The noun vegetable suggest an edible plant or part of a plant, but frequently rules out seeds and generally sweet fruit. This in general suggests the leaf, stem, or else the root of a plant.
In a non-biological meaning, the significance of this word is in the main founded on culinary and cultural belief for that reason; the use of the word is to some extent random and biased. For example, some people believe mushrooms to be vegetables even though they are not biologically plants; they are fungi while others consider them a separate food category.
Some vegetables we can consume raw, some eaten cooked, and some have got to be cooked to be suitable for eating, vegetables are most frequently cooked in savoury or salty dishes. Alternatively, a few vegetables are regularly used in desserts and other sweet dishes, for example rhubarb pie and carrot cake.
Some processed food items to be had on the market contain vegetable ingredients and can be referred to as “vegetable derived” products, these products may well or may not preserve the nutritional veracity of the vegetable used to produce them, instances of vegetable-derived products are ketchup, tomato sauce, and vegetable oils.
Anyway enough of all that lets get to the vegetable of the week!
There’s no mistaking the flavour of Jersey Royal Potatoes their inimitable taste comes from Jersey’s plentiful fertile soil, mild weather and the way the farmers grow them which they’ve been doing for generations, and every time you taste a Jersey Royal you can tell you are eating something special.
The magnificent flavour of Jersey Royal new potatoes develops from the distinctive growing conditions on the island and they are a genuine seasonal crop, at no other time can you buy these superb potatoes.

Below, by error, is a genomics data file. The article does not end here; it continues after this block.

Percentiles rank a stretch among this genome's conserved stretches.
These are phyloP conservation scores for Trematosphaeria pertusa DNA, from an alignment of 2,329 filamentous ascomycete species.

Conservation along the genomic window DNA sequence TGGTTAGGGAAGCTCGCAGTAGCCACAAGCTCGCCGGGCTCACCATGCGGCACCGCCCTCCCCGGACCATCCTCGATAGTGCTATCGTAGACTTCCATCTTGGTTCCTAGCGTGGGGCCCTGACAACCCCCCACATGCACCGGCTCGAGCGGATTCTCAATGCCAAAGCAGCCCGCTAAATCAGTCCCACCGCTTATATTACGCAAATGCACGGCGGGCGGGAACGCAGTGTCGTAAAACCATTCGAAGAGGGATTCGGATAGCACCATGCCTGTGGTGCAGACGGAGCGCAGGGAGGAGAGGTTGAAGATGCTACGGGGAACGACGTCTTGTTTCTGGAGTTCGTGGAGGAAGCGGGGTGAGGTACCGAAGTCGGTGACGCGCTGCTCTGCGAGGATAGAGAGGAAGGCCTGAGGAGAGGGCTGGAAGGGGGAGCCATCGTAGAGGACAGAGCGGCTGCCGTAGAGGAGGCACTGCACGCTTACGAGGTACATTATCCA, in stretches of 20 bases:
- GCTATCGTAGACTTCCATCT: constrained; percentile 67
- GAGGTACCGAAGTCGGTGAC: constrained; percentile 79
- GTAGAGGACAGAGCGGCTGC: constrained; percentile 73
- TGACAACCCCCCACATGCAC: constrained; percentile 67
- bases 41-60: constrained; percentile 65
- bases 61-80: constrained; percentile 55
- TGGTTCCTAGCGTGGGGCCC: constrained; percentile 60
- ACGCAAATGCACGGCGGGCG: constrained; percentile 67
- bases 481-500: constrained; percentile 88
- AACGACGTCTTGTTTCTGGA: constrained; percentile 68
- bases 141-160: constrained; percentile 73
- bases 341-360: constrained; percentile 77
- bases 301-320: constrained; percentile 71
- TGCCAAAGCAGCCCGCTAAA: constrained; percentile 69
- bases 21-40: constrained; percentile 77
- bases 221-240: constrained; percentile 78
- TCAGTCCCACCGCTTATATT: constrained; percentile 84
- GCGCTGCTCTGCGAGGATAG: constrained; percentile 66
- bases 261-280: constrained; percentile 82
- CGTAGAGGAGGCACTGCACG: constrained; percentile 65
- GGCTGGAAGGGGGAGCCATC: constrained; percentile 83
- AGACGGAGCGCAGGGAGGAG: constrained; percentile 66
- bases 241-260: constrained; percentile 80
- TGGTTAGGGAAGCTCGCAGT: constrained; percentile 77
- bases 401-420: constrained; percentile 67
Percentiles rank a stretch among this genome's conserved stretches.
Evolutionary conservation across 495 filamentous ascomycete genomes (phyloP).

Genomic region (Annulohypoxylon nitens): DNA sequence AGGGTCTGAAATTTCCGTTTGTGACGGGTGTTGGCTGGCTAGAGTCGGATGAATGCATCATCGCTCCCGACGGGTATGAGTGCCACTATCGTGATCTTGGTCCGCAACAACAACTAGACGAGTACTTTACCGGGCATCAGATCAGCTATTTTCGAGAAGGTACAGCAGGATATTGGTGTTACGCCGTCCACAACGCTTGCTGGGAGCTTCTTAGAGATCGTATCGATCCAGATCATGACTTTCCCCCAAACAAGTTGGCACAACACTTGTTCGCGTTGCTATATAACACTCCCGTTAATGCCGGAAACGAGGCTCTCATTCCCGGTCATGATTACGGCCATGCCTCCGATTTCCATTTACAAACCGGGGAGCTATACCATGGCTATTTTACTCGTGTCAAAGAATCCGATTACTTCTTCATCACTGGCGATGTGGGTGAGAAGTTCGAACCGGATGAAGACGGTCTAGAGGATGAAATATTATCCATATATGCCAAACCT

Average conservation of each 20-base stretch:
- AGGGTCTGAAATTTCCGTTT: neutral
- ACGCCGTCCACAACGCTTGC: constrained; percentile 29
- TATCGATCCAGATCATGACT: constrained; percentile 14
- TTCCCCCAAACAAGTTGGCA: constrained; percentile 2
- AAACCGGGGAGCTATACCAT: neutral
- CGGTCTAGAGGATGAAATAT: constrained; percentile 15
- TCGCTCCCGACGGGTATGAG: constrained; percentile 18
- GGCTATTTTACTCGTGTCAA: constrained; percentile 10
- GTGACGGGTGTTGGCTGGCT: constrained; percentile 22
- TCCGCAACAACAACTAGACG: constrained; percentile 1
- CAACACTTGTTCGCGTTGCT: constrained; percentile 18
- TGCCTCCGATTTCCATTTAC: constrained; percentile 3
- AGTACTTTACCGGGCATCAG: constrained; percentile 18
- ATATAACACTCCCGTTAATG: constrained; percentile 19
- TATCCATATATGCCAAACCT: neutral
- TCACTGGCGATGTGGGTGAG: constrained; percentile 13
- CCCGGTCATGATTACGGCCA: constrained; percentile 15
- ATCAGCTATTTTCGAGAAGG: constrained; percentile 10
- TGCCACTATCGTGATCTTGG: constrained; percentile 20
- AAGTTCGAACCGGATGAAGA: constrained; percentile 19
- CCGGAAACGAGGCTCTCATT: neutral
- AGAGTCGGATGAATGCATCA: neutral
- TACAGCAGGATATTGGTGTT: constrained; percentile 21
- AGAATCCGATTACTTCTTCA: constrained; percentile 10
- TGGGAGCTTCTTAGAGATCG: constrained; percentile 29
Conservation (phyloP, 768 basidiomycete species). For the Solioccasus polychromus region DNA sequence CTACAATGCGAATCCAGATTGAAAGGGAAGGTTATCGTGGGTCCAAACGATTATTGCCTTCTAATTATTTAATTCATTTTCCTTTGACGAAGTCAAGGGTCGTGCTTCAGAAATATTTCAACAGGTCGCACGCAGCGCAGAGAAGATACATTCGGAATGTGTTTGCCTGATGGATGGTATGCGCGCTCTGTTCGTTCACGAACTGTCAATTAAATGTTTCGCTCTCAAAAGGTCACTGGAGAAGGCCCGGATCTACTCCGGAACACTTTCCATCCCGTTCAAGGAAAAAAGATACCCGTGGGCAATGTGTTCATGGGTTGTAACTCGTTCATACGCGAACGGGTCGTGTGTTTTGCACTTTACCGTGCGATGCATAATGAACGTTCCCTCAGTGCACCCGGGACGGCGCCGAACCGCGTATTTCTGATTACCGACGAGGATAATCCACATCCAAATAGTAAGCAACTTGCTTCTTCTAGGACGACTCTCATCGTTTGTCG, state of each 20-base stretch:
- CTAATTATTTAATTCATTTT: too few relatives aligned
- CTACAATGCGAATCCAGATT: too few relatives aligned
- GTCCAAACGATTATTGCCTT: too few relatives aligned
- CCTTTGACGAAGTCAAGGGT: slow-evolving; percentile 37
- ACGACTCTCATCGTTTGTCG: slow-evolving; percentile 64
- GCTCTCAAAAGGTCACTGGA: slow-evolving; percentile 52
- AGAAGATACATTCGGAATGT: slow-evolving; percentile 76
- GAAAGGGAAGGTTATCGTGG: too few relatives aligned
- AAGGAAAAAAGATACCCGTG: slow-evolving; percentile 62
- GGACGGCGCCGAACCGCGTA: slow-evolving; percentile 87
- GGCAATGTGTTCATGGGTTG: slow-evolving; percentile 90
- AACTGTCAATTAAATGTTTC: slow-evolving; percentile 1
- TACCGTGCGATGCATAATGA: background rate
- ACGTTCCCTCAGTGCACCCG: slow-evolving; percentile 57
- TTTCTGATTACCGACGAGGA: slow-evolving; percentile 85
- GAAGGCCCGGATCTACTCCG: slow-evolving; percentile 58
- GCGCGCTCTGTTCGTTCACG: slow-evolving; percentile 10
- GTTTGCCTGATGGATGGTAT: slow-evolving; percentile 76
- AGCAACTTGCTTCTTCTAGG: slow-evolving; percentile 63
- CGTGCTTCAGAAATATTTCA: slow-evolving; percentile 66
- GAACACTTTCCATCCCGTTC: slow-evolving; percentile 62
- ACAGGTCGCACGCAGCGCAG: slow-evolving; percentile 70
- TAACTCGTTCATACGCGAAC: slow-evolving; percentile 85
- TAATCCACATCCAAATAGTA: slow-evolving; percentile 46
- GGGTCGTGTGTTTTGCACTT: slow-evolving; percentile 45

About 90% of the annual crop is exported to the UK, the rest are enjoyed by the people of Jersey. How lucky are we?
Remember the season is short-lived so stuff yourself on them while you can.
In around 1880 a, Hugh de la Haye a Jersey farmer, discovered and harvested a potato that was originally called the Jersey Royal Fluke. Over the years this has developed into today’s Jersey Royal new potato which is now grown by something like 90 island farmers and accounts for two-thirds on the island’s agricultural yield.
It is the growing conditions, rather than any major genetic variation, that makes the Jersey Royal a special kind of new potato, the island slopes from north to south and so benefits from a large level of sunlight during the growing season, the soil is well drained and very rich in nutrients, thanks to the vraic (locally collected seaweed) that is used as a fertiliser.
Why so expensive? Well much of the crop of Jersey Royals is grown in fields too steep to be harvested mechanically.
The early season potatoes are smaller and tenderer, the later season ones are larger and more flavourful, but both are wonderful.
Look for potatoes that still have the sandy soil still clinging to them (we hate the over washed potatoes from the supermarkets) they travel better still wearing their dirty coats.
To enjoy these potatoes and get the best from that exquisite texture and flavour just buy what you plan to use in the next couple or three days and you must keep them in a cool, dark place.
Preparing and Cooking
Leave the skins on, although we prefer to scrub/scrape the skins, most of the flavour and goodness lies just beneath the surface.
Steam or boil until tender (15 to 20 minutes, cut larger potatoes in half if necessary) and add butter and other fresh herbs such as mint, chives or parsley as desired, remember though a good tasty butter is what these spuds call out for.